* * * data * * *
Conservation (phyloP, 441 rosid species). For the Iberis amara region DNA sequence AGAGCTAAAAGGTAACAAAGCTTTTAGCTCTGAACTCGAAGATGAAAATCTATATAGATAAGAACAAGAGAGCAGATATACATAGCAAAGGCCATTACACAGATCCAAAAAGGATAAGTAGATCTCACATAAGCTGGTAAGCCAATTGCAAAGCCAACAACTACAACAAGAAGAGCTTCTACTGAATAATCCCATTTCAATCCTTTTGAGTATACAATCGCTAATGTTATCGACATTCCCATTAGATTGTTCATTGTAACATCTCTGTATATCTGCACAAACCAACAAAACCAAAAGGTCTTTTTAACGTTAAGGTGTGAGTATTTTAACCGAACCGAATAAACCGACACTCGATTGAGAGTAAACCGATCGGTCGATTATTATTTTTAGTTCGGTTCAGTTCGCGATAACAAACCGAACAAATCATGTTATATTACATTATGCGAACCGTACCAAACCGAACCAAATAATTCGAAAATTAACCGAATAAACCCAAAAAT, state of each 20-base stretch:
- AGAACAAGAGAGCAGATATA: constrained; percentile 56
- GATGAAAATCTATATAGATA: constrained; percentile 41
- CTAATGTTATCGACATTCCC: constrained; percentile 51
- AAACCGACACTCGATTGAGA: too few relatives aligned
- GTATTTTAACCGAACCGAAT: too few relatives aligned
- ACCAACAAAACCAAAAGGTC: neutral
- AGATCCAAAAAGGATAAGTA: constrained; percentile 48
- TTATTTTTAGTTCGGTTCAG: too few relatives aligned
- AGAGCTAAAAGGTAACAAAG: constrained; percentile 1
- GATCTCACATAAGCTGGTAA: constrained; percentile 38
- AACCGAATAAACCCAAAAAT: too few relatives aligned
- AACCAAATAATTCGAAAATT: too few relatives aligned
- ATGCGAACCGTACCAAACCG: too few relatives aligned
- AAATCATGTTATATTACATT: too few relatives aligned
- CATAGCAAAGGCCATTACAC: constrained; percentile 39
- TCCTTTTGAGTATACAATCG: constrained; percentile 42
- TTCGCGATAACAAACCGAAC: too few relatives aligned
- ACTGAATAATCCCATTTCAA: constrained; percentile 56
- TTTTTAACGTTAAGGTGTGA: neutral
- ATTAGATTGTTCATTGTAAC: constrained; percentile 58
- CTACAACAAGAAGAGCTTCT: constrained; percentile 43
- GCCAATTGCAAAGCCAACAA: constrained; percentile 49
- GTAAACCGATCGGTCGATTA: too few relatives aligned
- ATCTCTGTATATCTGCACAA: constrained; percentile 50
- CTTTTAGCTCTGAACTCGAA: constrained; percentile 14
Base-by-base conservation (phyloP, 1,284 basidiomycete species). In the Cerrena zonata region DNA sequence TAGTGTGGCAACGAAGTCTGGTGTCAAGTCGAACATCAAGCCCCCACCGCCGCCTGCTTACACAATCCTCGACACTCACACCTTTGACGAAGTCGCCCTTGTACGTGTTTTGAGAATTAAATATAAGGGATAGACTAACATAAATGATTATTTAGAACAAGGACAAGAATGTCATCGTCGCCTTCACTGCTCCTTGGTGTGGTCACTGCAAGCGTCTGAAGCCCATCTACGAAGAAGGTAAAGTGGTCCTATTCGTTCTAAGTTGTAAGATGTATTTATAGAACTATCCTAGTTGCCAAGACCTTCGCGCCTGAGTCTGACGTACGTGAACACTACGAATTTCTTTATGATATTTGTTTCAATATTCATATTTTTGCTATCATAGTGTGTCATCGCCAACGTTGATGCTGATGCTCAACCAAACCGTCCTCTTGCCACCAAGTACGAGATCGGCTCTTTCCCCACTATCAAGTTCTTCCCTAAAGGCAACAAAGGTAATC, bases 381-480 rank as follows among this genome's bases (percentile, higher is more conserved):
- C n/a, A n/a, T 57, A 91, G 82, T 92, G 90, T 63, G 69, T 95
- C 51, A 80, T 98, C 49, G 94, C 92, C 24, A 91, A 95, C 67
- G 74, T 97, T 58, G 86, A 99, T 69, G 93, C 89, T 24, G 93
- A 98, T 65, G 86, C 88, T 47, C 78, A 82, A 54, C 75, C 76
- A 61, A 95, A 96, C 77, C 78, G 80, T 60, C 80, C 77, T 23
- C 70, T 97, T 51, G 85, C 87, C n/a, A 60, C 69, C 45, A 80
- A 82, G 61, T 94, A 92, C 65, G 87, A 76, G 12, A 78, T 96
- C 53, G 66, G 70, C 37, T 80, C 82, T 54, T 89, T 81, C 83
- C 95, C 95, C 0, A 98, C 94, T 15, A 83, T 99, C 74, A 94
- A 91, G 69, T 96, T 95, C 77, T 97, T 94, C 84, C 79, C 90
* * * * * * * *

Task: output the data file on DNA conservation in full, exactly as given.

Conservation (phyloP, 441 rosid species). For the Iberis amara region DNA sequence AGAGCTAAAAGGTAACAAAGCTTTTAGCTCTGAACTCGAAGATGAAAATCTATATAGATAAGAACAAGAGAGCAGATATACATAGCAAAGGCCATTACACAGATCCAAAAAGGATAAGTAGATCTCACATAAGCTGGTAAGCCAATTGCAAAGCCAACAACTACAACAAGAAGAGCTTCTACTGAATAATCCCATTTCAATCCTTTTGAGTATACAATCGCTAATGTTATCGACATTCCCATTAGATTGTTCATTGTAACATCTCTGTATATCTGCACAAACCAACAAAACCAAAAGGTCTTTTTAACGTTAAGGTGTGAGTATTTTAACCGAACCGAATAAACCGACACTCGATTGAGAGTAAACCGATCGGTCGATTATTATTTTTAGTTCGGTTCAGTTCGCGATAACAAACCGAACAAATCATGTTATATTACATTATGCGAACCGTACCAAACCGAACCAAATAATTCGAAAATTAACCGAATAAACCCAAAAAT, state of each 20-base stretch:
- AGAACAAGAGAGCAGATATA: constrained; percentile 56
- GATGAAAATCTATATAGATA: constrained; percentile 41
- CTAATGTTATCGACATTCCC: constrained; percentile 51
- AAACCGACACTCGATTGAGA: too few relatives aligned
- GTATTTTAACCGAACCGAAT: too few relatives aligned
- ACCAACAAAACCAAAAGGTC: neutral
- AGATCCAAAAAGGATAAGTA: constrained; percentile 48
- TTATTTTTAGTTCGGTTCAG: too few relatives aligned
- AGAGCTAAAAGGTAACAAAG: constrained; percentile 1
- GATCTCACATAAGCTGGTAA: constrained; percentile 38
- AACCGAATAAACCCAAAAAT: too few relatives aligned
- AACCAAATAATTCGAAAATT: too few relatives aligned
- ATGCGAACCGTACCAAACCG: too few relatives aligned
- AAATCATGTTATATTACATT: too few relatives aligned
- CATAGCAAAGGCCATTACAC: constrained; percentile 39
- TCCTTTTGAGTATACAATCG: constrained; percentile 42
- TTCGCGATAACAAACCGAAC: too few relatives aligned
- ACTGAATAATCCCATTTCAA: constrained; percentile 56
- TTTTTAACGTTAAGGTGTGA: neutral
- ATTAGATTGTTCATTGTAAC: constrained; percentile 58
- CTACAACAAGAAGAGCTTCT: constrained; percentile 43
- GCCAATTGCAAAGCCAACAA: constrained; percentile 49
- GTAAACCGATCGGTCGATTA: too few relatives aligned
- ATCTCTGTATATCTGCACAA: constrained; percentile 50
- CTTTTAGCTCTGAACTCGAA: constrained; percentile 14
Base-by-base conservation (phyloP, 1,284 basidiomycete species). In the Cerrena zonata region DNA sequence TAGTGTGGCAACGAAGTCTGGTGTCAAGTCGAACATCAAGCCCCCACCGCCGCCTGCTTACACAATCCTCGACACTCACACCTTTGACGAAGTCGCCCTTGTACGTGTTTTGAGAATTAAATATAAGGGATAGACTAACATAAATGATTATTTAGAACAAGGACAAGAATGTCATCGTCGCCTTCACTGCTCCTTGGTGTGGTCACTGCAAGCGTCTGAAGCCCATCTACGAAGAAGGTAAAGTGGTCCTATTCGTTCTAAGTTGTAAGATGTATTTATAGAACTATCCTAGTTGCCAAGACCTTCGCGCCTGAGTCTGACGTACGTGAACACTACGAATTTCTTTATGATATTTGTTTCAATATTCATATTTTTGCTATCATAGTGTGTCATCGCCAACGTTGATGCTGATGCTCAACCAAACCGTCCTCTTGCCACCAAGTACGAGATCGGCTCTTTCCCCACTATCAAGTTCTTCCCTAAAGGCAACAAAGGTAATC, bases 381-480 rank as follows among this genome's bases (percentile, higher is more conserved):
- C n/a, A n/a, T 57, A 91, G 82, T 92, G 90, T 63, G 69, T 95
- C 51, A 80, T 98, C 49, G 94, C 92, C 24, A 91, A 95, C 67
- G 74, T 97, T 58, G 86, A 99, T 69, G 93, C 89, T 24, G 93
- A 98, T 65, G 86, C 88, T 47, C 78, A 82, A 54, C 75, C 76
- A 61, A 95, A 96, C 77, C 78, G 80, T 60, C 80, C 77, T 23
- C 70, T 97, T 51, G 85, C 87, C n/a, A 60, C 69, C 45, A 80
- A 82, G 61, T 94, A 92, C 65, G 87, A 76, G 12, A 78, T 96
- C 53, G 66, G 70, C 37, T 80, C 82, T 54, T 89, T 81, C 83
- C 95, C 95, C 0, A 98, C 94, T 15, A 83, T 99, C 74, A 94
- A 91, G 69, T 96, T 95, C 77, T 97, T 94, C 84, C 79, C 90